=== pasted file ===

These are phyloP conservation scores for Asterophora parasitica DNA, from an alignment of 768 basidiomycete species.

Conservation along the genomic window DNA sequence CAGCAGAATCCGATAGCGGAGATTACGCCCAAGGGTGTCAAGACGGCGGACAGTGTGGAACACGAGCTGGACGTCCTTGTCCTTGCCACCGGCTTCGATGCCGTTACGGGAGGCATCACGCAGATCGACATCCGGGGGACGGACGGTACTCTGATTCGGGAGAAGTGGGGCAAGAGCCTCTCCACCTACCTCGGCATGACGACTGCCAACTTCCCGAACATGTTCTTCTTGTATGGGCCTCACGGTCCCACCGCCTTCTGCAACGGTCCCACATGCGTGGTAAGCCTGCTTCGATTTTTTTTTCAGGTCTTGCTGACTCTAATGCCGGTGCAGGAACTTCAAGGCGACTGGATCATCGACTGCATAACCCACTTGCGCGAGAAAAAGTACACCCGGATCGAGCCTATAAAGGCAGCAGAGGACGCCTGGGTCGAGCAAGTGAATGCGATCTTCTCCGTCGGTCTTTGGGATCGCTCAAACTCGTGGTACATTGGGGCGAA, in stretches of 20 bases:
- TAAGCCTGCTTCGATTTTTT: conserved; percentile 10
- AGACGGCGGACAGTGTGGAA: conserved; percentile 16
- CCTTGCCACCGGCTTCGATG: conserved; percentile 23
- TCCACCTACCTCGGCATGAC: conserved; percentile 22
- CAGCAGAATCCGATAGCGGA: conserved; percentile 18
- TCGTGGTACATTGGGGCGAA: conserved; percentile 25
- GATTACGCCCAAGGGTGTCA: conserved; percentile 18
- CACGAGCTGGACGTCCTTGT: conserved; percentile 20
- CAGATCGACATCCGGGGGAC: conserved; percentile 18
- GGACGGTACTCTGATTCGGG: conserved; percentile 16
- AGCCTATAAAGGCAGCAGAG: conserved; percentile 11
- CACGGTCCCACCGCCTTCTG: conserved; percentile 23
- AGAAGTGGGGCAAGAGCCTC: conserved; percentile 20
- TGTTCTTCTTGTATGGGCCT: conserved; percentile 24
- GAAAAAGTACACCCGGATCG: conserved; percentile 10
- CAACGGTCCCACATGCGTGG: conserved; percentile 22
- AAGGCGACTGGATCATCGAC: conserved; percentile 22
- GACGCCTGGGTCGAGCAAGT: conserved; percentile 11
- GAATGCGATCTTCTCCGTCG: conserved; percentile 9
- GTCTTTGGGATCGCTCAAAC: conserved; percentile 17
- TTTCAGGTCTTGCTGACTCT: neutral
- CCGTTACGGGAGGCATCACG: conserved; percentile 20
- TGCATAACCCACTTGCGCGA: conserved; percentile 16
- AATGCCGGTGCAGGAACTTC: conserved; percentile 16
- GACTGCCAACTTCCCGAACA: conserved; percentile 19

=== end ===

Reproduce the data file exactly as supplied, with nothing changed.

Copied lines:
These are phyloP conservation scores for Asterophora parasitica DNA, from an alignment of 768 basidiomycete species.

Conservation along the genomic window DNA sequence CAGCAGAATCCGATAGCGGAGATTACGCCCAAGGGTGTCAAGACGGCGGACAGTGTGGAACACGAGCTGGACGTCCTTGTCCTTGCCACCGGCTTCGATGCCGTTACGGGAGGCATCACGCAGATCGACATCCGGGGGACGGACGGTACTCTGATTCGGGAGAAGTGGGGCAAGAGCCTCTCCACCTACCTCGGCATGACGACTGCCAACTTCCCGAACATGTTCTTCTTGTATGGGCCTCACGGTCCCACCGCCTTCTGCAACGGTCCCACATGCGTGGTAAGCCTGCTTCGATTTTTTTTTCAGGTCTTGCTGACTCTAATGCCGGTGCAGGAACTTCAAGGCGACTGGATCATCGACTGCATAACCCACTTGCGCGAGAAAAAGTACACCCGGATCGAGCCTATAAAGGCAGCAGAGGACGCCTGGGTCGAGCAAGTGAATGCGATCTTCTCCGTCGGTCTTTGGGATCGCTCAAACTCGTGGTACATTGGGGCGAA, in stretches of 20 bases:
- TAAGCCTGCTTCGATTTTTT: conserved; percentile 10
- AGACGGCGGACAGTGTGGAA: conserved; percentile 16
- CCTTGCCACCGGCTTCGATG: conserved; percentile 23
- TCCACCTACCTCGGCATGAC: conserved; percentile 22
- CAGCAGAATCCGATAGCGGA: conserved; percentile 18
- TCGTGGTACATTGGGGCGAA: conserved; percentile 25
- GATTACGCCCAAGGGTGTCA: conserved; percentile 18
- CACGAGCTGGACGTCCTTGT: conserved; percentile 20
- CAGATCGACATCCGGGGGAC: conserved; percentile 18
- GGACGGTACTCTGATTCGGG: conserved; percentile 16
- AGCCTATAAAGGCAGCAGAG: conserved; percentile 11
- CACGGTCCCACCGCCTTCTG: conserved; percentile 23
- AGAAGTGGGGCAAGAGCCTC: conserved; percentile 20
- TGTTCTTCTTGTATGGGCCT: conserved; percentile 24
- GAAAAAGTACACCCGGATCG: conserved; percentile 10
- CAACGGTCCCACATGCGTGG: conserved; percentile 22
- AAGGCGACTGGATCATCGAC: conserved; percentile 22
- GACGCCTGGGTCGAGCAAGT: conserved; percentile 11
- GAATGCGATCTTCTCCGTCG: conserved; percentile 9
- GTCTTTGGGATCGCTCAAAC: conserved; percentile 17
- TTTCAGGTCTTGCTGACTCT: neutral
- CCGTTACGGGAGGCATCACG: conserved; percentile 20
- TGCATAACCCACTTGCGCGA: conserved; percentile 16
- AATGCCGGTGCAGGAACTTC: conserved; percentile 16
- GACTGCCAACTTCCCGAACA: conserved; percentile 19